A Date with Misogyny and Misogynoir.
February 29, 2020. 2:25AM.
“So… I wanted to talk you to about something.” I say, pausing.
He just returned to the table; both hands holding IPA beers. It’s almost 2AM and the bar will close soon.
“What is it, that, we’re, uh, doing?” words twisting in my mouth into something nervous. When I applied my red lipstick and slipped into my favorite black dress to meet him that evening, the words I practiced in the mirror did not sound like this.
“Are we dating?”
This was date number seven or eight or nine; several months in, adventures in city we shared; months of new bars, coffee shops, bookstores, and political conversations in the middle of a ramen restaurant. He was a moderate in his viewpoints, which I felt stretched me. There was always something new to learn, to discuss.
We’d known each other since we were eleven years old. In middle school, we played sports together; both of us were these tall, lanky kids who grew faster than our bodies could keep track. I look at him; his brown eyes staring back at me. He just got a haircut, wearing a black shirt that accentuates his biceps. Our families know each other well. When we reconnected, sharing the same transition of moving back to the city we were raised in, we had a lot to discuss; where our lives had taken us and who we are now.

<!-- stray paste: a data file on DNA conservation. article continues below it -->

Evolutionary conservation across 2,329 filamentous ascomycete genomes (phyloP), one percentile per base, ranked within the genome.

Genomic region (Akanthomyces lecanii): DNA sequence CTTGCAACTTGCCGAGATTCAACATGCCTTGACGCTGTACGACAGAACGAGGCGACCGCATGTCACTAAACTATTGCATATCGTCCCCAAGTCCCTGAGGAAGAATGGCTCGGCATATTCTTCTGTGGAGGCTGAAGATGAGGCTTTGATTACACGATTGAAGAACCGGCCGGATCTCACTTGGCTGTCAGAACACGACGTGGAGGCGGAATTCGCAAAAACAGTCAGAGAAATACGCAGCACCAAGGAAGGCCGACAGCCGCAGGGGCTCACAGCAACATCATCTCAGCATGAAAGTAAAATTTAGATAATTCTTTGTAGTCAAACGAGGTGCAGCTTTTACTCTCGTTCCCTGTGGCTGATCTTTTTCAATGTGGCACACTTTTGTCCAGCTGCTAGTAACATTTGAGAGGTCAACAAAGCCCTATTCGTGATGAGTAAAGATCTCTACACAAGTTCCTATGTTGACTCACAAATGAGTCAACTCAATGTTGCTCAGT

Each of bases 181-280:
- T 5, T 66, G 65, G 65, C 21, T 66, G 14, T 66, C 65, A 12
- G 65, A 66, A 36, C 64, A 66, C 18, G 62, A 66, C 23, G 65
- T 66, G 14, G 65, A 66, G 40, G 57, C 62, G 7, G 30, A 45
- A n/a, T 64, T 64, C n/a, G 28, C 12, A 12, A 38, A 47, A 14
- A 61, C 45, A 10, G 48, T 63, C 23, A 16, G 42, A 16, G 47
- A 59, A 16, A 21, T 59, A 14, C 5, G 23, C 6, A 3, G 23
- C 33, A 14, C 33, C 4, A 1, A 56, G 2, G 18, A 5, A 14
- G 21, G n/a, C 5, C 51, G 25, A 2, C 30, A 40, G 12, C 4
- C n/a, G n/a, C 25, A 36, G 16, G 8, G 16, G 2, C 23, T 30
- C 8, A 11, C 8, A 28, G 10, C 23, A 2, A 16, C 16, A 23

I pause, cross my legs, and sit back.
“I don’t know…” He pauses. “I just don’t feel settled enough in my career for a relationship.”
“Oh, um, okay,” I respond, not really knowing what to say. Why hadn’t he told me this earlier? He regularly spoke of goals of career advancement, just like I did. I never thought that I couldn’t date, pursue my career, and achieve all of my goals at the same time. He took me to all these nice restaurants and bars that I never asked to go to; waved away my debit card each time I retrieved it from my purse. Surely, this was leading to a relationship based off of time, daily communication, and effort he presented? I was glad I asked.
“It’s just… You know. You have your life together. Your own money. Most of the girls I’ve dated have lived with me or their parents. But, you know you have your own spot. You’ve travelled the world. You’re about to have your master’s degree. You just… I don’t know. You have it all together. I don’t feel confident with you. I can’t date you,” he says.
“I don’t have a job.” I tell him. He responds quickly, “But we know you’ll have a job soon.”
But I… I still don’t have a job? Am I threatening? Intimidating? On the drive home, I thought back to the conversations on his ex-girlfriend. He spoke of a relationship with a girlfriend who requested Michael Kors purses and steak dinners for birthdays. They lived together in Charlotte and he paid the rent. He spoke about the next pay raise, promotion, etc. And this worked for years.
There was nothing wrong with this. It also didn’t sound like he ever dated someone like me.
I carried my belongings in a cloth tote bag that I tossed in the washing machine once a week. I spent summers barefoot with my wild curly hair wet from the rain, in and out of bookstores, laughing with friends over coffee and street tacos. For my birthday, I wanted books that I had previously mentioned and Pothos plants. I spent money only on adventure, had a prepaid cellphone plan, and waited in online queues for library books. I wanted to advance in my career, but was not willing to sell any of my soul or autonomy in the name of career. Money only went so far. My friend chalked my experience up with this guy as a difference in values. We were looking for other people.